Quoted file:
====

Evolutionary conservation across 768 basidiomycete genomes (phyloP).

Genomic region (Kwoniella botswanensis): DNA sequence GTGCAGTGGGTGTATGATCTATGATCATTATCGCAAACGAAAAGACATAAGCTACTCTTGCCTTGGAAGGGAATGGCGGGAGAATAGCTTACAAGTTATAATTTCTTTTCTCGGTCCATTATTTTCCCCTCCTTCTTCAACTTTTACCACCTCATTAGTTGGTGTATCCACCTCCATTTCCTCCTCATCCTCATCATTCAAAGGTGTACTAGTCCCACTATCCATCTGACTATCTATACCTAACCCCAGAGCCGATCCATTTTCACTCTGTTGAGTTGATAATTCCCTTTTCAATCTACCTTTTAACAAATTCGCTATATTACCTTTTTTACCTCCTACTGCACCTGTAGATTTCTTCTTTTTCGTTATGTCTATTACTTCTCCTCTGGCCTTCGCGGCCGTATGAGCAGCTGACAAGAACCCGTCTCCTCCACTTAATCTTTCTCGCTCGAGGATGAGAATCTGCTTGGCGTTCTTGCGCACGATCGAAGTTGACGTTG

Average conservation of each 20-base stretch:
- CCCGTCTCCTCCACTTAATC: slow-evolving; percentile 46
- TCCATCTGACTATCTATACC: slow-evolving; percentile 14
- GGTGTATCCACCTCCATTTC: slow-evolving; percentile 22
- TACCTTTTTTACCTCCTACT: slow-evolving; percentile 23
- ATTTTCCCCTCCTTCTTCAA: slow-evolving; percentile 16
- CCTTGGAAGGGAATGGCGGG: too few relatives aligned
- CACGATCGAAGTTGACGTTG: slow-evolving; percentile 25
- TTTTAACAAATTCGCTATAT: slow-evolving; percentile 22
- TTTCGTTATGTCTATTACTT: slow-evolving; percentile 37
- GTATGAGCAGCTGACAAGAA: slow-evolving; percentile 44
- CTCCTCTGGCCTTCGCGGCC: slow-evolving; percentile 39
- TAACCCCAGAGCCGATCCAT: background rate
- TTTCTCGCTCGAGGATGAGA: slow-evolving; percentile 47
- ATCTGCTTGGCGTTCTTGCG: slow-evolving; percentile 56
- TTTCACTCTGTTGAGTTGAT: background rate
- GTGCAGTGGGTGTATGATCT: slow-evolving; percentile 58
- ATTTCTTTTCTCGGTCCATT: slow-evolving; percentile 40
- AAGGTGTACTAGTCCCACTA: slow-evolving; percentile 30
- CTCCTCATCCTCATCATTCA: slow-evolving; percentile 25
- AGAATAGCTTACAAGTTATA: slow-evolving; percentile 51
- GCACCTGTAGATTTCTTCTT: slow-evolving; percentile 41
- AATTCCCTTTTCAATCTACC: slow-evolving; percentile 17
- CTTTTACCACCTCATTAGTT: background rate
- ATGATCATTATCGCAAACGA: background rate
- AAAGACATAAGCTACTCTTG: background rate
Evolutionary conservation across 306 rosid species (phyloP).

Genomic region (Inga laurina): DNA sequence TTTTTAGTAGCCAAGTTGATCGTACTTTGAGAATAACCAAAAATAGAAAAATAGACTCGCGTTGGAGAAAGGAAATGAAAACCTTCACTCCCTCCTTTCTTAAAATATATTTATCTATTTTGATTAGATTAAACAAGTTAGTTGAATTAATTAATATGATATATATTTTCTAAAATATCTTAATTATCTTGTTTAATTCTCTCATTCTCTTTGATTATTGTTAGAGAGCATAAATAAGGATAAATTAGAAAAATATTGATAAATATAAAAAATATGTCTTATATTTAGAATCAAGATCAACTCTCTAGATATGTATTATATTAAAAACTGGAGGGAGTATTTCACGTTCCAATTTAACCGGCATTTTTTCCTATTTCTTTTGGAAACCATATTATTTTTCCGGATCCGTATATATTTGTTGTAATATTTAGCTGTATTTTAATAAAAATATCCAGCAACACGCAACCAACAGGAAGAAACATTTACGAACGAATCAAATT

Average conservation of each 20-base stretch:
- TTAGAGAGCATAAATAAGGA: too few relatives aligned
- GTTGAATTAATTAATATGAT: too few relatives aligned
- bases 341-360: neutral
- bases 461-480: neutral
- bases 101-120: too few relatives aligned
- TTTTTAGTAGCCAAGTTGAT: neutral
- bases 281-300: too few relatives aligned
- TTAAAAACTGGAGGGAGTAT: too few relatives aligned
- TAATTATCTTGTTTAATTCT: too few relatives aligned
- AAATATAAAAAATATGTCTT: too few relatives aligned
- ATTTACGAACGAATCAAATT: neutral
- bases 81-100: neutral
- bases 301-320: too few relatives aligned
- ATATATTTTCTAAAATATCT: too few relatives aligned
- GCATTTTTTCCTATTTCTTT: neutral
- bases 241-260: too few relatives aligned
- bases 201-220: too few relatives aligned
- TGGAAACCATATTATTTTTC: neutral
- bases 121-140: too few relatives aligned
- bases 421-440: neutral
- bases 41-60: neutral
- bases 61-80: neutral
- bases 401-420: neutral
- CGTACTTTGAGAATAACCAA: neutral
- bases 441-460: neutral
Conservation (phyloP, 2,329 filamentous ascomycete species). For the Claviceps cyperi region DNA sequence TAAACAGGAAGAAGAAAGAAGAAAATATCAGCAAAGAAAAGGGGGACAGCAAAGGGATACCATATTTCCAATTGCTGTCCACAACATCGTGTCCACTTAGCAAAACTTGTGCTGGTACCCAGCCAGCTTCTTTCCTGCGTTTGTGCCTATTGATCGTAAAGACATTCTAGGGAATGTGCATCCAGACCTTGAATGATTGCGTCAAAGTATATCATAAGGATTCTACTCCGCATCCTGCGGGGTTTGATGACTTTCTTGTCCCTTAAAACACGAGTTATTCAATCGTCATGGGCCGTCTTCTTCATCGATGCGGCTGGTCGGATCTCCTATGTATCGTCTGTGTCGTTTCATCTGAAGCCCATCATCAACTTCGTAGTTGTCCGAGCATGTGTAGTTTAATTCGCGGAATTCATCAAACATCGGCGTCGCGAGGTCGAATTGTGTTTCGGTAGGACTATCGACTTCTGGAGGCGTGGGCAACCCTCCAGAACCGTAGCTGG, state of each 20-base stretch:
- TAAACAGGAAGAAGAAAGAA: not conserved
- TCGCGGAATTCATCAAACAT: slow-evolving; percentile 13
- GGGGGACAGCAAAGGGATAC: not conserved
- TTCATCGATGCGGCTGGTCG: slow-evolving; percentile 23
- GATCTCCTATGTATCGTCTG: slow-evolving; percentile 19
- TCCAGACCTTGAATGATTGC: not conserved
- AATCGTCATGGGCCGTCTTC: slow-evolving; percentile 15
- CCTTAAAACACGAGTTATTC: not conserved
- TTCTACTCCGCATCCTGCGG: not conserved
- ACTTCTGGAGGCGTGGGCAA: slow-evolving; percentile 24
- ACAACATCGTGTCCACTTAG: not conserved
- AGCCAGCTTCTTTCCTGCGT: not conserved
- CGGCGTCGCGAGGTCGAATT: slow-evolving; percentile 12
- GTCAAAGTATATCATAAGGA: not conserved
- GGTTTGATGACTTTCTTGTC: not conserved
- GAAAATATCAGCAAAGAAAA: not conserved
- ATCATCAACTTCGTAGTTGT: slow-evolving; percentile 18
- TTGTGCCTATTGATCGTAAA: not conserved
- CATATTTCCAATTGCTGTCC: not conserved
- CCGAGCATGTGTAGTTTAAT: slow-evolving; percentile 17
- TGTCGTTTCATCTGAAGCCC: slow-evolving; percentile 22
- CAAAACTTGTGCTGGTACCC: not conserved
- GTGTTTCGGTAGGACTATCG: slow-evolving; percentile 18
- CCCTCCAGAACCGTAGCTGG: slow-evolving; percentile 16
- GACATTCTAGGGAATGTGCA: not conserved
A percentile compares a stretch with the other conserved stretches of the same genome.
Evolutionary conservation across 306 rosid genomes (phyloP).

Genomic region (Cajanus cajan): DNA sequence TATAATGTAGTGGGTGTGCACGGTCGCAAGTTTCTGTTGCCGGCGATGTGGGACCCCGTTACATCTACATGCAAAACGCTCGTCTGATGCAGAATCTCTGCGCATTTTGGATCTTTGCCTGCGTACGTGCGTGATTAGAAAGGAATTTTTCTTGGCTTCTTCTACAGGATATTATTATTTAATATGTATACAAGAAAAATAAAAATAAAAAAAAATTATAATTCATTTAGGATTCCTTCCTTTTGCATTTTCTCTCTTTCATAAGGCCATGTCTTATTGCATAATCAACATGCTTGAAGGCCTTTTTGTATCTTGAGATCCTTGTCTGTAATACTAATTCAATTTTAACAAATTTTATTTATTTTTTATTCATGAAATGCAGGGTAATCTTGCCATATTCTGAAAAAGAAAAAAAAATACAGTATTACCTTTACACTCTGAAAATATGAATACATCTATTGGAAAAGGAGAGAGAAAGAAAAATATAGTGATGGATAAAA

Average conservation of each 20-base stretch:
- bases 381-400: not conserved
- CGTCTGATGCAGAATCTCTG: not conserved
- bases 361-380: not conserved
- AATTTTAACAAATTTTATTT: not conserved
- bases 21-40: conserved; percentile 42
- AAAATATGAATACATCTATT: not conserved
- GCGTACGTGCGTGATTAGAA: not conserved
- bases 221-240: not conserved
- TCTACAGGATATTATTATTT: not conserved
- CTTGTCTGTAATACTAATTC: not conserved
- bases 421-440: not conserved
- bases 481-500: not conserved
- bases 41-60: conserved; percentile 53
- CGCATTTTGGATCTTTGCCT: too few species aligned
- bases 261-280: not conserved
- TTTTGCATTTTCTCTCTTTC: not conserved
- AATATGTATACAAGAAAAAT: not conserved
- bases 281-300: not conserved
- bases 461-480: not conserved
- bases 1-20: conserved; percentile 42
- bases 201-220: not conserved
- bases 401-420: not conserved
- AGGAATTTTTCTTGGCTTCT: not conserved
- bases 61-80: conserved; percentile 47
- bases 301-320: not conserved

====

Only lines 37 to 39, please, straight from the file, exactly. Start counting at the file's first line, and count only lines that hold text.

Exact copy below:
- TTTTTAGTAGCCAAGTTGAT: neutral
- bases 281-300: too few relatives aligned
- TTAAAAACTGGAGGGAGTAT: too few relatives aligned